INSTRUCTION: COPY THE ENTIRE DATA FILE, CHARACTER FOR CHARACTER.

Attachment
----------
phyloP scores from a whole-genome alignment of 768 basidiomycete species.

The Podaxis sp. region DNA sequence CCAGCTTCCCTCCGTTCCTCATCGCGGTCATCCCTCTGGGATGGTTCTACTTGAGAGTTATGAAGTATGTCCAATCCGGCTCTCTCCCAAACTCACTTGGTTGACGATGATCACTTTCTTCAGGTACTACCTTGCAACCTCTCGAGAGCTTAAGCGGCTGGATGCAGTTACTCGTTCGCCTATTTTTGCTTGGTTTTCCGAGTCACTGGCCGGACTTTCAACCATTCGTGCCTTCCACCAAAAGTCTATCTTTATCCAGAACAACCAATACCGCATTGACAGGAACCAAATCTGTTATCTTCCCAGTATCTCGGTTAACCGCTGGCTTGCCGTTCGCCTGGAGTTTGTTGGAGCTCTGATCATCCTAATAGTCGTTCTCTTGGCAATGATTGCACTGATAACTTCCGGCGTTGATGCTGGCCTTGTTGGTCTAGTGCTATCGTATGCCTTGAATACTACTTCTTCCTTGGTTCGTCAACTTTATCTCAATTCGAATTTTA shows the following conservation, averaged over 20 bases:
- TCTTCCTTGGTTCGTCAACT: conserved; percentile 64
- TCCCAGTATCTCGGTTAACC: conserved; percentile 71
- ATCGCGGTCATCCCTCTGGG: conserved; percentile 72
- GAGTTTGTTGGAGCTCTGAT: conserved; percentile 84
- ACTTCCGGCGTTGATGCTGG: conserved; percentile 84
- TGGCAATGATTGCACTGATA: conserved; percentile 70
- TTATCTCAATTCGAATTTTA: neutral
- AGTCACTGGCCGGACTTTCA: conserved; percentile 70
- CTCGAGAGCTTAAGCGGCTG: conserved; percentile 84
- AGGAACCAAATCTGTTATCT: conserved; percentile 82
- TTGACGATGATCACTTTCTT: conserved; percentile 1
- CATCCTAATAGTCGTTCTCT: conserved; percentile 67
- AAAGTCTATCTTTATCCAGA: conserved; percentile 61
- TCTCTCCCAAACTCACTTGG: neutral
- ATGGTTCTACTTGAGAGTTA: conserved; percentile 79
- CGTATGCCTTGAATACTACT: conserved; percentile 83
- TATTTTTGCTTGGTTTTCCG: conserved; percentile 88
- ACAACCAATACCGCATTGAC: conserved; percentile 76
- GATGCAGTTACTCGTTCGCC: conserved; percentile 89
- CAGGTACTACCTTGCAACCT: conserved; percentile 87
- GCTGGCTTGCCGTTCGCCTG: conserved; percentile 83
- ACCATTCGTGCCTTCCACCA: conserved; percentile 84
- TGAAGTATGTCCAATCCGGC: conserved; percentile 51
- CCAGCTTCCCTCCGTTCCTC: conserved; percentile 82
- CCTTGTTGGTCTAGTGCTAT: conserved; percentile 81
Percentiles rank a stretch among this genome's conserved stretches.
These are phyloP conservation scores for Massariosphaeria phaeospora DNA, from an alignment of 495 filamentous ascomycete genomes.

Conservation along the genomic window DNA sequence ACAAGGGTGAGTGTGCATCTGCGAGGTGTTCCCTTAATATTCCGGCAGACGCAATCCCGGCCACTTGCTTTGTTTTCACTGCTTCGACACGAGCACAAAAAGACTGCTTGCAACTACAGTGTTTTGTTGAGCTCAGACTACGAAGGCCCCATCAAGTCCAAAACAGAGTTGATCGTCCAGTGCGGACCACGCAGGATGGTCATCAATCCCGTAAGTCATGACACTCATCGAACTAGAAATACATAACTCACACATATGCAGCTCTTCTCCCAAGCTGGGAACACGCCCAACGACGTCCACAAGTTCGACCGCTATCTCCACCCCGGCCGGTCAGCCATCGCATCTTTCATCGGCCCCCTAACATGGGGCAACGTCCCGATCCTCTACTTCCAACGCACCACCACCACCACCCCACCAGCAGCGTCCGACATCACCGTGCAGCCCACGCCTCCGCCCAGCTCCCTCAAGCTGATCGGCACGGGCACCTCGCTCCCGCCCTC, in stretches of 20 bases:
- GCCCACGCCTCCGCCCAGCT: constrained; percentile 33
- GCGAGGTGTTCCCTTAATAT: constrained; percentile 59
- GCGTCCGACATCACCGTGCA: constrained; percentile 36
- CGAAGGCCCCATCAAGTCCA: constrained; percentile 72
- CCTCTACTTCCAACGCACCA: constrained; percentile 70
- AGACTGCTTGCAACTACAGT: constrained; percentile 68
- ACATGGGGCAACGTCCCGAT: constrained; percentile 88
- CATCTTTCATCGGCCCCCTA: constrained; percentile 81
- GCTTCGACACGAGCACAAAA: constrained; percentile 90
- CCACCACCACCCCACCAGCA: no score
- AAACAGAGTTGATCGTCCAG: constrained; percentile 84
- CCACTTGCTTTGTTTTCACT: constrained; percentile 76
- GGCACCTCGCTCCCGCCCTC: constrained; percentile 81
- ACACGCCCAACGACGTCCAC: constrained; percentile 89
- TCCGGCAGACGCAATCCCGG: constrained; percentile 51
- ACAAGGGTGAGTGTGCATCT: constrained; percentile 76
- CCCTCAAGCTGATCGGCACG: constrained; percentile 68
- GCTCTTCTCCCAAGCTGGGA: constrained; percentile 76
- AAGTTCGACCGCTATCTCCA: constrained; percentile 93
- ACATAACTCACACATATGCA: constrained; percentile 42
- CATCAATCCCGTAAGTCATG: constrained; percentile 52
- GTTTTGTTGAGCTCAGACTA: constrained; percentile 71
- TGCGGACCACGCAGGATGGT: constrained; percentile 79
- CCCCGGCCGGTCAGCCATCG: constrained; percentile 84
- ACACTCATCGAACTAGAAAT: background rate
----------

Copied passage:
phyloP scores from a whole-genome alignment of 768 basidiomycete species.

The Podaxis sp. region DNA sequence CCAGCTTCCCTCCGTTCCTCATCGCGGTCATCCCTCTGGGATGGTTCTACTTGAGAGTTATGAAGTATGTCCAATCCGGCTCTCTCCCAAACTCACTTGGTTGACGATGATCACTTTCTTCAGGTACTACCTTGCAACCTCTCGAGAGCTTAAGCGGCTGGATGCAGTTACTCGTTCGCCTATTTTTGCTTGGTTTTCCGAGTCACTGGCCGGACTTTCAACCATTCGTGCCTTCCACCAAAAGTCTATCTTTATCCAGAACAACCAATACCGCATTGACAGGAACCAAATCTGTTATCTTCCCAGTATCTCGGTTAACCGCTGGCTTGCCGTTCGCCTGGAGTTTGTTGGAGCTCTGATCATCCTAATAGTCGTTCTCTTGGCAATGATTGCACTGATAACTTCCGGCGTTGATGCTGGCCTTGTTGGTCTAGTGCTATCGTATGCCTTGAATACTACTTCTTCCTTGGTTCGTCAACTTTATCTCAATTCGAATTTTA shows the following conservation, averaged over 20 bases:
- TCTTCCTTGGTTCGTCAACT: conserved; percentile 64
- TCCCAGTATCTCGGTTAACC: conserved; percentile 71
- ATCGCGGTCATCCCTCTGGG: conserved; percentile 72
- GAGTTTGTTGGAGCTCTGAT: conserved; percentile 84
- ACTTCCGGCGTTGATGCTGG: conserved; percentile 84
- TGGCAATGATTGCACTGATA: conserved; percentile 70
- TTATCTCAATTCGAATTTTA: neutral
- AGTCACTGGCCGGACTTTCA: conserved; percentile 70
- CTCGAGAGCTTAAGCGGCTG: conserved; percentile 84
- AGGAACCAAATCTGTTATCT: conserved; percentile 82
- TTGACGATGATCACTTTCTT: conserved; percentile 1
- CATCCTAATAGTCGTTCTCT: conserved; percentile 67
- AAAGTCTATCTTTATCCAGA: conserved; percentile 61
- TCTCTCCCAAACTCACTTGG: neutral
- ATGGTTCTACTTGAGAGTTA: conserved; percentile 79
- CGTATGCCTTGAATACTACT: conserved; percentile 83
- TATTTTTGCTTGGTTTTCCG: conserved; percentile 88
- ACAACCAATACCGCATTGAC: conserved; percentile 76
- GATGCAGTTACTCGTTCGCC: conserved; percentile 89
- CAGGTACTACCTTGCAACCT: conserved; percentile 87
- GCTGGCTTGCCGTTCGCCTG: conserved; percentile 83
- ACCATTCGTGCCTTCCACCA: conserved; percentile 84
- TGAAGTATGTCCAATCCGGC: conserved; percentile 51
- CCAGCTTCCCTCCGTTCCTC: conserved; percentile 82
- CCTTGTTGGTCTAGTGCTAT: conserved; percentile 81
Percentiles rank a stretch among this genome's conserved stretches.
These are phyloP conservation scores for Massariosphaeria phaeospora DNA, from an alignment of 495 filamentous ascomycete genomes.

Conservation along the genomic window DNA sequence ACAAGGGTGAGTGTGCATCTGCGAGGTGTTCCCTTAATATTCCGGCAGACGCAATCCCGGCCACTTGCTTTGTTTTCACTGCTTCGACACGAGCACAAAAAGACTGCTTGCAACTACAGTGTTTTGTTGAGCTCAGACTACGAAGGCCCCATCAAGTCCAAAACAGAGTTGATCGTCCAGTGCGGACCACGCAGGATGGTCATCAATCCCGTAAGTCATGACACTCATCGAACTAGAAATACATAACTCACACATATGCAGCTCTTCTCCCAAGCTGGGAACACGCCCAACGACGTCCACAAGTTCGACCGCTATCTCCACCCCGGCCGGTCAGCCATCGCATCTTTCATCGGCCCCCTAACATGGGGCAACGTCCCGATCCTCTACTTCCAACGCACCACCACCACCACCCCACCAGCAGCGTCCGACATCACCGTGCAGCCCACGCCTCCGCCCAGCTCCCTCAAGCTGATCGGCACGGGCACCTCGCTCCCGCCCTC, in stretches of 20 bases:
- GCCCACGCCTCCGCCCAGCT: constrained; percentile 33
- GCGAGGTGTTCCCTTAATAT: constrained; percentile 59
- GCGTCCGACATCACCGTGCA: constrained; percentile 36
- CGAAGGCCCCATCAAGTCCA: constrained; percentile 72
- CCTCTACTTCCAACGCACCA: constrained; percentile 70
- AGACTGCTTGCAACTACAGT: constrained; percentile 68
- ACATGGGGCAACGTCCCGAT: constrained; percentile 88
- CATCTTTCATCGGCCCCCTA: constrained; percentile 81
- GCTTCGACACGAGCACAAAA: constrained; percentile 90
- CCACCACCACCCCACCAGCA: no score
- AAACAGAGTTGATCGTCCAG: constrained; percentile 84
- CCACTTGCTTTGTTTTCACT: constrained; percentile 76
- GGCACCTCGCTCCCGCCCTC: constrained; percentile 81
- ACACGCCCAACGACGTCCAC: constrained; percentile 89
- TCCGGCAGACGCAATCCCGG: constrained; percentile 51
- ACAAGGGTGAGTGTGCATCT: constrained; percentile 76
- CCCTCAAGCTGATCGGCACG: constrained; percentile 68
- GCTCTTCTCCCAAGCTGGGA: constrained; percentile 76
- AAGTTCGACCGCTATCTCCA: constrained; percentile 93
- ACATAACTCACACATATGCA: constrained; percentile 42
- CATCAATCCCGTAAGTCATG: constrained; percentile 52
- GTTTTGTTGAGCTCAGACTA: constrained; percentile 71
- TGCGGACCACGCAGGATGGT: constrained; percentile 79
- CCCCGGCCGGTCAGCCATCG: constrained; percentile 84
- ACACTCATCGAACTAGAAAT: background rate